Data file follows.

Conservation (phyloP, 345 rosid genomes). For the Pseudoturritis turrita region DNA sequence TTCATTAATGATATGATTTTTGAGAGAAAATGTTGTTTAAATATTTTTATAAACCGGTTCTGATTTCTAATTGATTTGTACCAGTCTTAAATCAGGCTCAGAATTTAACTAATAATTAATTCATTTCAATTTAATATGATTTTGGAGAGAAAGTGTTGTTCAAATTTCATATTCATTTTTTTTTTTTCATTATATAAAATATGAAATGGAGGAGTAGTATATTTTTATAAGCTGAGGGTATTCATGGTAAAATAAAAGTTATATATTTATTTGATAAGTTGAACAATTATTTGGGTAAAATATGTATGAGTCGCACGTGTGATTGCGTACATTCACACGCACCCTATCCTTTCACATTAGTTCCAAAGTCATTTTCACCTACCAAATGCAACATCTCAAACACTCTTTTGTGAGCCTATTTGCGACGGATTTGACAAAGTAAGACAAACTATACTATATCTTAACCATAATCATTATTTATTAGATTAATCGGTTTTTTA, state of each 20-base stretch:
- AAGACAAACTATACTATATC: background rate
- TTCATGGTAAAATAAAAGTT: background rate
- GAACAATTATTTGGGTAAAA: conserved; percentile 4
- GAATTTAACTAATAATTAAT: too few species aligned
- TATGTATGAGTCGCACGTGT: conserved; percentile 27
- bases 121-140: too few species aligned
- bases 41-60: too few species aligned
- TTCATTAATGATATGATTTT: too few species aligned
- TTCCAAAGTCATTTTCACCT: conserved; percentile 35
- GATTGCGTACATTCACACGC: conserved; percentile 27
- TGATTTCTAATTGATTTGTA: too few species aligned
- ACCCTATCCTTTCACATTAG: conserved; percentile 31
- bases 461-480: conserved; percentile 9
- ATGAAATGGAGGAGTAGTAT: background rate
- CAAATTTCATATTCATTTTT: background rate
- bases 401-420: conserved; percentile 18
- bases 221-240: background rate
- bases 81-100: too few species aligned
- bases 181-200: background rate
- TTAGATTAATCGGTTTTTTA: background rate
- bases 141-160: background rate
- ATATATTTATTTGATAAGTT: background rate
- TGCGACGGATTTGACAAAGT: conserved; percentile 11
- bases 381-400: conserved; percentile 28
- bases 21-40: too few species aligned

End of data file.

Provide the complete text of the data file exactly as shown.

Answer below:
Conservation (phyloP, 345 rosid genomes). For the Pseudoturritis turrita region DNA sequence TTCATTAATGATATGATTTTTGAGAGAAAATGTTGTTTAAATATTTTTATAAACCGGTTCTGATTTCTAATTGATTTGTACCAGTCTTAAATCAGGCTCAGAATTTAACTAATAATTAATTCATTTCAATTTAATATGATTTTGGAGAGAAAGTGTTGTTCAAATTTCATATTCATTTTTTTTTTTTCATTATATAAAATATGAAATGGAGGAGTAGTATATTTTTATAAGCTGAGGGTATTCATGGTAAAATAAAAGTTATATATTTATTTGATAAGTTGAACAATTATTTGGGTAAAATATGTATGAGTCGCACGTGTGATTGCGTACATTCACACGCACCCTATCCTTTCACATTAGTTCCAAAGTCATTTTCACCTACCAAATGCAACATCTCAAACACTCTTTTGTGAGCCTATTTGCGACGGATTTGACAAAGTAAGACAAACTATACTATATCTTAACCATAATCATTATTTATTAGATTAATCGGTTTTTTA, state of each 20-base stretch:
- AAGACAAACTATACTATATC: background rate
- TTCATGGTAAAATAAAAGTT: background rate
- GAACAATTATTTGGGTAAAA: conserved; percentile 4
- GAATTTAACTAATAATTAAT: too few species aligned
- TATGTATGAGTCGCACGTGT: conserved; percentile 27
- bases 121-140: too few species aligned
- bases 41-60: too few species aligned
- TTCATTAATGATATGATTTT: too few species aligned
- TTCCAAAGTCATTTTCACCT: conserved; percentile 35
- GATTGCGTACATTCACACGC: conserved; percentile 27
- TGATTTCTAATTGATTTGTA: too few species aligned
- ACCCTATCCTTTCACATTAG: conserved; percentile 31
- bases 461-480: conserved; percentile 9
- ATGAAATGGAGGAGTAGTAT: background rate
- CAAATTTCATATTCATTTTT: background rate
- bases 401-420: conserved; percentile 18
- bases 221-240: background rate
- bases 81-100: too few species aligned
- bases 181-200: background rate
- TTAGATTAATCGGTTTTTTA: background rate
- bases 141-160: background rate
- ATATATTTATTTGATAAGTT: background rate
- TGCGACGGATTTGACAAAGT: conserved; percentile 11
- bases 381-400: conserved; percentile 28
- bases 21-40: too few species aligned